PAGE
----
See more »


Version of Front Row Center: Ah, Wilderness! (1955) See more »


The Stanley Steamer
Music by Harry Warren
Lyrics by Ralph Blane
Performed by Mickey Rooney, Gloria DeHaven, Walter Huston, Selena Royle (dubbed by Denny Wilson),
Agnes Moorehead and Jackie 'Butch' Jenkins (as Butch Jenkins)
See more »

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User Reviews

The luscious music makes "Summer Holiday" a treat
16 April 2011 | by (United States) – See all my reviews

"Summer Holiday" is a summer treat that has become an annual ritual at our house. I never fail to slip the video tape into the VCR as May morphs into June and the last days of school are rolling into summer vacation.

Mickey Rooney is exuberant as Richard, and Gloria DeHaven is cute and charming as his timorous girlfriend Muriel. Walter Huston is at his reassuring best as Richard's wise and rock-steady father, while Frank Morgan plays the likable, avuncular family drunk who can never quite overcome his dependence on the bottle.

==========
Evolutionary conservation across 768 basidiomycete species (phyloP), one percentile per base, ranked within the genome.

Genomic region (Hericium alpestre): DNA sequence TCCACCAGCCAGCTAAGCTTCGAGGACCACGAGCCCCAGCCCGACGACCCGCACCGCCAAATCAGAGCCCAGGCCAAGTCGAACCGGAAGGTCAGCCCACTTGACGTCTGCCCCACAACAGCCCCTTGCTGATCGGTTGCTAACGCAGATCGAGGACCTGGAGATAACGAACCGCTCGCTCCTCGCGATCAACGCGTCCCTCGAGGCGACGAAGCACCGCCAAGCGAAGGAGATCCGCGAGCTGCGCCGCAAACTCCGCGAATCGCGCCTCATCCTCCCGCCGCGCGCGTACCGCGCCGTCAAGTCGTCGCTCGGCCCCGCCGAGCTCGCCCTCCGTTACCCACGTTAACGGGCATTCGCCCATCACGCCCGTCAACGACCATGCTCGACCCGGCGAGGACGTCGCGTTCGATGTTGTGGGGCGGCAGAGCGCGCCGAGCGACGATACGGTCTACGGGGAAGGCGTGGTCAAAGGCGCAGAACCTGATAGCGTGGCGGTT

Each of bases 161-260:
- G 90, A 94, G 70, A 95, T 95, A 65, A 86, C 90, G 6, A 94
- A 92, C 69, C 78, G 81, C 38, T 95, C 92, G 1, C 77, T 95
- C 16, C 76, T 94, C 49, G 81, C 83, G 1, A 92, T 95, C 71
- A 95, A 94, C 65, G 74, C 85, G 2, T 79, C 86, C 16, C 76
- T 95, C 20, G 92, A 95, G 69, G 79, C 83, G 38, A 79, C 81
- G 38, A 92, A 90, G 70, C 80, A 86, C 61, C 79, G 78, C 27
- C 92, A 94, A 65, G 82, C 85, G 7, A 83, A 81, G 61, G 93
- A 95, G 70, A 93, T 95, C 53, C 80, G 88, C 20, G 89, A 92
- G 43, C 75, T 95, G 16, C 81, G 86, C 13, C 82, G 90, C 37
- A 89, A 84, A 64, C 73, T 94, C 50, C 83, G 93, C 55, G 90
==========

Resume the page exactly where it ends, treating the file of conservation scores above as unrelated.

The scenery is gorgeous, particularly in the opening scene as protagonists Richard and Muriel sing "Afraid to Fall in Love" to one other then go dancing off into a summery green field together - and also in the celebratory Fourth of July number "Independence Day," shot at the lush Busch Gardens in Pasadena.

My one complaint is that the extended barroom scene in which Richard is lured into a night of drunkenness by the temptress bar-girl (Marilyn Maxwell) doesn't seen to match the wholesome tone of the rest of the movie.

But it is the Harry Warren/Ralph Bane music that compels me to return for more and more re-viewings. (I must have watched this movie over twenty times since I first spotted it - then taped it - on TNT in the late eighties.) Honestly, I cannot fathom what drives certain reviewers to term the score as "uninspired" or a "dud" except perhaps that they have not listened to the songs enough times or with sufficient earnestness.